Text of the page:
Why Incorporate Your Business?

Are you thinking about starting a business? Or perhaps you’re already in business and realize that you should separate your personal finances and potential liability from that of your business. If this sounds like you, consider taking the steps necessary to incorporate your business.

There are a few different ways of organizing your new corporation, and we’ll get to those in a minute, but first let’s review a few of the reasons why you should incorporate.

The website Investopedia.com has a great paraphrased definition of a corporation: “A legal entity that is separate and distinct from its owners. Corporations enjoy most of the rights and responsibilities that an individual possesses; that is, a corporation has the right to enter into contracts, loan and borrow money, sue and be sued, hire employees, own assets and pay taxes.”

In a corporation, you are not limited by the life of either the founder or the person that is currently running the business—a corporation has an unlimited lifespan. Also, the financial interest you have in a corporation can be easily sold, transferred, or assigned if you choose to do so. The structure of a corporation makes it easy for the entity to raise capital by attracting investors. The investors’ interest can also be easily traded or transferred. In addition to that, the corporate structure ensures limited liability for the shareholders.


There are several advantages of incorporating your business:

  • Unlimited lifespan
  • Easy transfer of financial interests through ownership shares
  • Ability to raise capital through sale of securities
  • Corporations have a body of legal precedent to guide the owners
  • Owners are protected from personal liability from company debts
  • Tax benefits: In certain circumstances there are tax benefits from incorporating, but there are structural organizing particulars you must consider. In a “C” type corporation, you may be subject to “double taxation” on any profits. Some may want to consider organizing and operating under the subchapter “S” structure under the Internal Revenue Code, which allows profits/losses to flow through to the individual shareholder(s).


Corporations do require additional work on the part of the owner or manager during the life of the organization. You should consult with a legal partner before setting up your corporation, as there are many regulatory rules that must be followed.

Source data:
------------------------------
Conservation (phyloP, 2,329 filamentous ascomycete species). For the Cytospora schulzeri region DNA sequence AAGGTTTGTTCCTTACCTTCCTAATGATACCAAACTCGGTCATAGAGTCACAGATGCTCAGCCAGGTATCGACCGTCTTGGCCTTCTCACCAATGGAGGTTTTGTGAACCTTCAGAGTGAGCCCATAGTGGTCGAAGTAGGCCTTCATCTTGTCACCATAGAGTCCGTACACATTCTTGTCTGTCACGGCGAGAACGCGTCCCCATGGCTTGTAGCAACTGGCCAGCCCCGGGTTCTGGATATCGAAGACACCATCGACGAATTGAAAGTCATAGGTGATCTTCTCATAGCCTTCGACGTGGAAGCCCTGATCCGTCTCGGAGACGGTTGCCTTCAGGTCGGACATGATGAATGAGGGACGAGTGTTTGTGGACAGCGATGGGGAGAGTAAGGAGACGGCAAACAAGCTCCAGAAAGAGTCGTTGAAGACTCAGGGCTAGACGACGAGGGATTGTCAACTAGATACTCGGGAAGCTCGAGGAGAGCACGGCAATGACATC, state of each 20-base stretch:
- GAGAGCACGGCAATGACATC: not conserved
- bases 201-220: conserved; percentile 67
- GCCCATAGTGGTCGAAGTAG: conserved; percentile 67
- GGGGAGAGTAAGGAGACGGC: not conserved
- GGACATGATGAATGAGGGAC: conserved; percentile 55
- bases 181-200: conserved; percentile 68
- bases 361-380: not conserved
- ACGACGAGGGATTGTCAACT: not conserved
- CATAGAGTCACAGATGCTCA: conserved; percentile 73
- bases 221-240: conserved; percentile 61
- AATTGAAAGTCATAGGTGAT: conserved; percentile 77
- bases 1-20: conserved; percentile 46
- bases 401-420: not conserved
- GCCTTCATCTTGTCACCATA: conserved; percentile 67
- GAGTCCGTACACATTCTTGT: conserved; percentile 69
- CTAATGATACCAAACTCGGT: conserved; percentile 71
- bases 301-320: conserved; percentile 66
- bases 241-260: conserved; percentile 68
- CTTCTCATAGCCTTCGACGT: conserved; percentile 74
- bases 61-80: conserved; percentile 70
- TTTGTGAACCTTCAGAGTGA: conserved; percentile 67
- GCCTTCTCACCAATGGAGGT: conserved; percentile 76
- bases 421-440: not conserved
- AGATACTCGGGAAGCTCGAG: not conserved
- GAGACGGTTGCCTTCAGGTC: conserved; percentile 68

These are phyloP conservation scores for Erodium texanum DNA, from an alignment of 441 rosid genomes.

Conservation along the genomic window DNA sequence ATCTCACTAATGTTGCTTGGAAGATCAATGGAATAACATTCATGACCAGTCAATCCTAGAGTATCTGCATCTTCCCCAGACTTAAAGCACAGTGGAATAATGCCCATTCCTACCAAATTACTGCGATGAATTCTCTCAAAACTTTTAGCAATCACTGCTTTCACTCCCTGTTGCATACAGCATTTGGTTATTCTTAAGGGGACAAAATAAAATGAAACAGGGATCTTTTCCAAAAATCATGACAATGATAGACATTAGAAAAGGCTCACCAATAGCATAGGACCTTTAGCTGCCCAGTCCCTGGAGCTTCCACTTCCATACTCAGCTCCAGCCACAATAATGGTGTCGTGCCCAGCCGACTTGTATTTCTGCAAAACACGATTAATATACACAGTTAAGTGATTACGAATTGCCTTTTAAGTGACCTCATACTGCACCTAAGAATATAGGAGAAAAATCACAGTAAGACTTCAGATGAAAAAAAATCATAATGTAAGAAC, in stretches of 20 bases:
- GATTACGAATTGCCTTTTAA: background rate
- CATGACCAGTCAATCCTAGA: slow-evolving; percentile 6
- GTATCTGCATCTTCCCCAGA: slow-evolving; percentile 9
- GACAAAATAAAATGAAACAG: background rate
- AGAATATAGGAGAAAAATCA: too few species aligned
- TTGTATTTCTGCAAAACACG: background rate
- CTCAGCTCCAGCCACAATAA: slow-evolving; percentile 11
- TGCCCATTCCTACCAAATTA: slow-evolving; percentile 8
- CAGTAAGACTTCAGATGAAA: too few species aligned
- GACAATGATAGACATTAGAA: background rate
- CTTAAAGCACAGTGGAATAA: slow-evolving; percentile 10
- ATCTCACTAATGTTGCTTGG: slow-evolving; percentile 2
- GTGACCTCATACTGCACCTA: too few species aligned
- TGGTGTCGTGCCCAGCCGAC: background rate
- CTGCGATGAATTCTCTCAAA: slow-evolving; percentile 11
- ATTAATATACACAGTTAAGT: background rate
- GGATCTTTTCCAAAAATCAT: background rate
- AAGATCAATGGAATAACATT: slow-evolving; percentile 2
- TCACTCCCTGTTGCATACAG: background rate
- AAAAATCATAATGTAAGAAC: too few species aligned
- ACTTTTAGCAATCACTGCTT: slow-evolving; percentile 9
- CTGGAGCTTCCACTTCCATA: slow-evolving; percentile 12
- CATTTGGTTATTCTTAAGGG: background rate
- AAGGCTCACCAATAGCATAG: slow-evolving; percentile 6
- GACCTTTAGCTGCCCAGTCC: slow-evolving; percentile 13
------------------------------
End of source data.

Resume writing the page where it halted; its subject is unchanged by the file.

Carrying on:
• Increased paperwork
  • Additional tax returns
  • No personal tax credits; every dollar earned may be taxed
  • Increased costs from organizing to operation
  • Diminished control; shareholders have a say on major decisions

Getting Started

There are many things to consider before you incorporate your business. You should ask questions of your legal partner, accountant or tax consultant, and perhaps even other successful business owners in your industry.

The name of your business is important as well; you need to find out whether your desired company name is already registered in the state you are going to incorporate in. You should also make sure that you won’t conflict with any trademarks that may exist at the federal level that could impact the future of your business.

Another thing to think about is where to incorporate. If you decide to incorporate outside of your home state, for instance, you may have to meet certain requirements, like having a bank account, employees, or maybe even a physical presence in the intended state of incorporation. A good reference for what your particular state may require can be found here. Click on the state you are interested in and you will be directed to a page with state specifics.

For example, in Texas you are directed to the Texas Secretary of State Corporations section, where you can find links to search for name availability and important tips like: “Selecting a Business Structure,” “Start-Up Information,” and much, much more.

A trusted San Antonio business lawyer is crucial to have when you are considering incorporating your business. Call Jennifer Espronceda today to schedule a free initial phone consultation at 210-308-6600, or email Jennifer@EsproncedaLaw.com.

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